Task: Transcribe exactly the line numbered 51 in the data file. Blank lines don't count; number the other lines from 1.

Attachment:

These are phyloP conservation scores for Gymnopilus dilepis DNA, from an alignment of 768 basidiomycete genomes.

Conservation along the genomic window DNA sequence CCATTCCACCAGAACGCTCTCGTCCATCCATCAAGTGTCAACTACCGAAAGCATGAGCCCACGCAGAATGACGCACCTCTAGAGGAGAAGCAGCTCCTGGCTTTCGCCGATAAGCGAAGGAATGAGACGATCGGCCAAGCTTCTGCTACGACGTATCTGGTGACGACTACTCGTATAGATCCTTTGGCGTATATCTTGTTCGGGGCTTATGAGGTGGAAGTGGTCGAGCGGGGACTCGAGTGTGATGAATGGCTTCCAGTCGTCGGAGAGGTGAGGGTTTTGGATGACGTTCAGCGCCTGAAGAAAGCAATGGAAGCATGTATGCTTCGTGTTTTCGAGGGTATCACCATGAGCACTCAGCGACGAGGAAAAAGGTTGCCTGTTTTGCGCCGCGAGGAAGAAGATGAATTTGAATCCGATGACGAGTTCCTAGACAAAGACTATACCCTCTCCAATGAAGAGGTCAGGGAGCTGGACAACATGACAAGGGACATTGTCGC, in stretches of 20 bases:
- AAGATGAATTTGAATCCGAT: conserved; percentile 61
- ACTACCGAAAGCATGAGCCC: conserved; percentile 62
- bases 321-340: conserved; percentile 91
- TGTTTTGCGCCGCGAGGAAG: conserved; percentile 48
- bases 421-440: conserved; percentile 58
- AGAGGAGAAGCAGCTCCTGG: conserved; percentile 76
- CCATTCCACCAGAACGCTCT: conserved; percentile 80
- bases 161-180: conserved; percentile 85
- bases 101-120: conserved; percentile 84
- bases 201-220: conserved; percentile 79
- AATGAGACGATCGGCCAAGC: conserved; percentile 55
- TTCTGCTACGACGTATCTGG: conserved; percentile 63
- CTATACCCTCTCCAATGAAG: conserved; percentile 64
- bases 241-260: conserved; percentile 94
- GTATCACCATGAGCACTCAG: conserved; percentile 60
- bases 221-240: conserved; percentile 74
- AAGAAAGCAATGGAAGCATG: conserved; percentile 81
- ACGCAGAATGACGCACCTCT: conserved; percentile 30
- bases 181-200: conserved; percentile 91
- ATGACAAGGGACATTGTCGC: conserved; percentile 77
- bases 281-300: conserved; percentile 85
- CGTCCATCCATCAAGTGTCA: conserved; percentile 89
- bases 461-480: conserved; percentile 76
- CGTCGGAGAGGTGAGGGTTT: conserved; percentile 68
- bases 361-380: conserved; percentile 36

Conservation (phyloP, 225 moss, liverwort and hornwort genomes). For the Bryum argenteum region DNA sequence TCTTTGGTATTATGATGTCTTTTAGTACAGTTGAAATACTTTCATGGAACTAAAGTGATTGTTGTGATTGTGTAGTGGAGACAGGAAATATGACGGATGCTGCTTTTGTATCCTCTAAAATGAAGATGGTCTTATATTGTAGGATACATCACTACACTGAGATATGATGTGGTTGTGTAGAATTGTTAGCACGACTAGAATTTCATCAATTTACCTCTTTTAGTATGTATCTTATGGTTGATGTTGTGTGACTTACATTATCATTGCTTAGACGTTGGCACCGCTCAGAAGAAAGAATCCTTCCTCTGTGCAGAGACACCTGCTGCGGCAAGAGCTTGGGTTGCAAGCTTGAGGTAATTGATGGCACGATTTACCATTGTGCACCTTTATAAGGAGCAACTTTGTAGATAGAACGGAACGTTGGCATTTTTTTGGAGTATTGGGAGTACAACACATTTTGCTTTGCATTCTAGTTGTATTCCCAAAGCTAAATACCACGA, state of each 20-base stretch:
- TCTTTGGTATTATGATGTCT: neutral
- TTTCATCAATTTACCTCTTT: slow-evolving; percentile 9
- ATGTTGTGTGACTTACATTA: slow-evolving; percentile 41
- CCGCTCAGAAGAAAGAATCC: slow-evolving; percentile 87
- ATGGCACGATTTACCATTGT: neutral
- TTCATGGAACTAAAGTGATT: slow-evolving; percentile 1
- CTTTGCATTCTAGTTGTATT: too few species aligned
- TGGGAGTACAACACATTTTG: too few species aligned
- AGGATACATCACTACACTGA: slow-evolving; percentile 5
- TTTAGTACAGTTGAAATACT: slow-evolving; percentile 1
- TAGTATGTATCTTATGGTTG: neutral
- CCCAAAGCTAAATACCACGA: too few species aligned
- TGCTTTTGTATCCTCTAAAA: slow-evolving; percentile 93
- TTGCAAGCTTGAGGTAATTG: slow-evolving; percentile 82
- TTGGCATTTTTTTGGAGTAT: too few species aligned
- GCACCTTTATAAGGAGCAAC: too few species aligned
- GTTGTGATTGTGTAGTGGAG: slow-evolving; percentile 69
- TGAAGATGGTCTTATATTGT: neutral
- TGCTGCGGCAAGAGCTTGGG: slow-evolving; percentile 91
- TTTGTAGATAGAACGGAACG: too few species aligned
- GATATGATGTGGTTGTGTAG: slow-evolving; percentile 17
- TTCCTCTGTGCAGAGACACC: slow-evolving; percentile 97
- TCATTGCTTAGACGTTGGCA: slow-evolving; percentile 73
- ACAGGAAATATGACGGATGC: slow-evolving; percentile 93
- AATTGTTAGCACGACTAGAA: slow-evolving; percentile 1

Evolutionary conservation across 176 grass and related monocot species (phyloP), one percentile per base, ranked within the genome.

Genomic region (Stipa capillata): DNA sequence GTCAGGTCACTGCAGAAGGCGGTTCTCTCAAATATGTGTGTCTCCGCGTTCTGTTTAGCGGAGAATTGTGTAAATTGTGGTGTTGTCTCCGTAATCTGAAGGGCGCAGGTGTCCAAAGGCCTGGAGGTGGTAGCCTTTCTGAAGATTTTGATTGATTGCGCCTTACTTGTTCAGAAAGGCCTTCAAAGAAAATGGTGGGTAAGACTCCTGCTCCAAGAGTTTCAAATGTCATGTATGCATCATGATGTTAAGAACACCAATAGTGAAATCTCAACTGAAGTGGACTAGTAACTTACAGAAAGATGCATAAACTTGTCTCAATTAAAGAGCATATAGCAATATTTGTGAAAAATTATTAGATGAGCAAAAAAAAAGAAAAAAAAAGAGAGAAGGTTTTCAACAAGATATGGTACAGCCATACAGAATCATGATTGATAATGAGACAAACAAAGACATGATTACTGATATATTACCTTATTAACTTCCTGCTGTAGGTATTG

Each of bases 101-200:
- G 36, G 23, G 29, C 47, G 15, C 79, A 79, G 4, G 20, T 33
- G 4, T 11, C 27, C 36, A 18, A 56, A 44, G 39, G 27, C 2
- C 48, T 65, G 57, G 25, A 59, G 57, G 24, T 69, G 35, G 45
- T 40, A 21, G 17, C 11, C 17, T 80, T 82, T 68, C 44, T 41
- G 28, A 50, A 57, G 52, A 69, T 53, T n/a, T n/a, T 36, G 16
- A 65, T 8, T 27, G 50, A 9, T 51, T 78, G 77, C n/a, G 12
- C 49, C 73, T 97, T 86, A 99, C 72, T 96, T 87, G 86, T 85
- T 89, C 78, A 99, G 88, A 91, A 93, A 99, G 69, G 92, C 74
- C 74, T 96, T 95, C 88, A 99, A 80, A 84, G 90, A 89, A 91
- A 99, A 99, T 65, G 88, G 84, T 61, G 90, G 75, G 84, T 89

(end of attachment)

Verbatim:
- TCATTGCTTAGACGTTGGCA: slow-evolving; percentile 73